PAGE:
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An attempt on Ampato

An attempt on Ampato

An attempt on Ampato

Page Type: Album

Object Title: An attempt on Ampato

Image Type(s): Alpine Climbing, Scenery


Page By: rgg

Created/Edited: Oct 18, 2011 / Oct 18, 2011

Object ID: 754743

Hits: 1889 

Page Score: 77.48% - 8 Votes 

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The beginning

Ampato, Sabancaya and Hualca Hualca
Ampato, Sabancaya and Hualca Hualca from the plane to Arequipa
Apart from Misti and Chachani, the volcanoes in the south of Peru are not climbed very often. I didn't want to try the highest ones, like Ampato, alone, so I left word in Arequipa that I was interested and looking for other climbers.
Nevado Huarancante and Nevado Chucura from the Mirador de los volcanos
Every tourist bus stops at the highest point along the road between Arequipa and Chivay, the Mirador de los volcanos. This viewpoint is almost 4900m high, and from here you can see volcanos nearby and far in the distance. Most people first look at the big mountains of Ampato, Sabancaya and Hualca Hualca, which are about 30km west of here. Hardly anybody looks east, where you have these two. To the left is Nevado Huarancante (±5430m) and on the right is Nevado Chucura (±5260m). I sure did look, because I had climbed both of them them yesterday!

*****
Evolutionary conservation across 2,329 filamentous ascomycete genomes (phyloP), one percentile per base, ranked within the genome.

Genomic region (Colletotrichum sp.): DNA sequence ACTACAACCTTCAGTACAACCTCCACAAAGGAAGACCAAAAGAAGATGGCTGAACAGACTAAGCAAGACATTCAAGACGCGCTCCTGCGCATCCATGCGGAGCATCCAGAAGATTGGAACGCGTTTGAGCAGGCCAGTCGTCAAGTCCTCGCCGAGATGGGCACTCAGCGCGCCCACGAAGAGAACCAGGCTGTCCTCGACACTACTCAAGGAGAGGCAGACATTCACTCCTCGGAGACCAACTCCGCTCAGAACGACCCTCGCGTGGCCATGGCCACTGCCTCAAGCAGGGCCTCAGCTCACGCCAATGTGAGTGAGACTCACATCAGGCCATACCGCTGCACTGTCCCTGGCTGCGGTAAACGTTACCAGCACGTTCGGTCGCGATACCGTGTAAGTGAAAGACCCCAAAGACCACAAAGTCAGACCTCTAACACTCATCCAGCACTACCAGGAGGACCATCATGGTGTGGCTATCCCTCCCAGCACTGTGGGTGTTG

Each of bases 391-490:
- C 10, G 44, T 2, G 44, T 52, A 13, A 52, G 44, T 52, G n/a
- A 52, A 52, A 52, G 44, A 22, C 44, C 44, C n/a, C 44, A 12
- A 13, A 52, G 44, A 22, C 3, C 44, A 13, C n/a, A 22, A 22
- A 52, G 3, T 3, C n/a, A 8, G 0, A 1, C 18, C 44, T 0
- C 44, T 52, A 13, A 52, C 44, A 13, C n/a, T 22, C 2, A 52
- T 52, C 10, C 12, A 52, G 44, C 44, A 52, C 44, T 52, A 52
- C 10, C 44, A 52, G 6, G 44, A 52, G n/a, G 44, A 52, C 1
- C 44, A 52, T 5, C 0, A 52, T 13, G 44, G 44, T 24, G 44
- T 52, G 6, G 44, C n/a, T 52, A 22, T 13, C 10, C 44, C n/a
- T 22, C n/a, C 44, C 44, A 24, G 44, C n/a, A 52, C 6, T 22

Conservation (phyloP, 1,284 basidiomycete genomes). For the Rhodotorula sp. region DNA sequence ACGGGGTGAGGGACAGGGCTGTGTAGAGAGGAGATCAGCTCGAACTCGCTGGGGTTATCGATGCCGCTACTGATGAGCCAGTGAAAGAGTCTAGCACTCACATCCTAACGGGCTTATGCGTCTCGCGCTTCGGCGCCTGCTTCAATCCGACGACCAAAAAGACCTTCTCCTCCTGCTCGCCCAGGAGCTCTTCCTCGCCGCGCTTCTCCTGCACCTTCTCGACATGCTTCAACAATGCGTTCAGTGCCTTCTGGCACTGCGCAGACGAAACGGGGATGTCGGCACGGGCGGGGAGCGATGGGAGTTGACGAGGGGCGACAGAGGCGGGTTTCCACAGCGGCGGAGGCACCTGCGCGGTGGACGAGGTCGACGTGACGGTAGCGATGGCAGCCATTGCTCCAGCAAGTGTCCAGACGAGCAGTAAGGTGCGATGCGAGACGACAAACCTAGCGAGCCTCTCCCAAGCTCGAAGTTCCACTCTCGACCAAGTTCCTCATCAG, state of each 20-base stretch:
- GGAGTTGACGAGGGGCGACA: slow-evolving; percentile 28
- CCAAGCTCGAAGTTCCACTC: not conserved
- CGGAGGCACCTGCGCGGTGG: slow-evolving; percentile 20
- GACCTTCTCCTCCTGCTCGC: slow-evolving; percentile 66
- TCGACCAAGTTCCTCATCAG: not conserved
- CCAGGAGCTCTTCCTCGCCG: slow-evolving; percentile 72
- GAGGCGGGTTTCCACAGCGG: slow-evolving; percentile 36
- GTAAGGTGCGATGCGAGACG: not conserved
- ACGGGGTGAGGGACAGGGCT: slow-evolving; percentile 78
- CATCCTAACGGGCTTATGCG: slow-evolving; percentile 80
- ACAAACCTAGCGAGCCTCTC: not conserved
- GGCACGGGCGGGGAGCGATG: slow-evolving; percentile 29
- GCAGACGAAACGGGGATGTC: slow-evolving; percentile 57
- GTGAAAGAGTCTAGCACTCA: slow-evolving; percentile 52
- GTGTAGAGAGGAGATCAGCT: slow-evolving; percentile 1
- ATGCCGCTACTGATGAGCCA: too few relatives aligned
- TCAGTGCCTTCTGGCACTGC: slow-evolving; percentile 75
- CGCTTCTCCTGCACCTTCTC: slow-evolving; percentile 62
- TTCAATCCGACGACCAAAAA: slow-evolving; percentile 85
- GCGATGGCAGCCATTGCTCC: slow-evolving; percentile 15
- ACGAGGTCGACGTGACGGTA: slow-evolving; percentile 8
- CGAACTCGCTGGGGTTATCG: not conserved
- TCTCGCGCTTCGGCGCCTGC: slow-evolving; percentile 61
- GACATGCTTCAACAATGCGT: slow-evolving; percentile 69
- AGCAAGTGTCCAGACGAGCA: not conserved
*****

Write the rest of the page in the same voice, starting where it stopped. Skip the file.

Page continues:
While waiting for a response, I went out and explored some slightly lower peaks, without glaciers. When I got back from a four day trip and popped in the office of one of the agencies late in the afternoon, someone had showed up, and she wanted to climb Ampato - starting tomorrow. And so, without rest, we headed out the next day, with our guide Ivan.


Ampato, Sabancaya and Hualca Hualca from Mirador de los Volcanos
Ampato (6288m), Sabancaya(5976m) and Hualca Hualca (6025m) from Mirador de los Volcanos
The first day was simply driving. First north along the excellent road to Chivay, but then a few hours more over dirt roads to Ampato base camp at 5100m or so. Yes, that's right, you can drive all the way to camp!
That was a good thing, because that meant I had a rest day after all.

The second day we got up real early and headed up the mountain. Unfortunately, we didn't make it: high on the eastern slopes, yet still below the large summit plateau, we had to turn back because of avalanche risk. The snow didn't seem all that dangerous, but we heard it crack and stopped immediately. We tried another route, but another crack and called it a day. Who would have guessed that avalanches were possible in this region, at this time of year. This is not normal!
The eastern slopes of Ampato
The eastern slopes of Ampato



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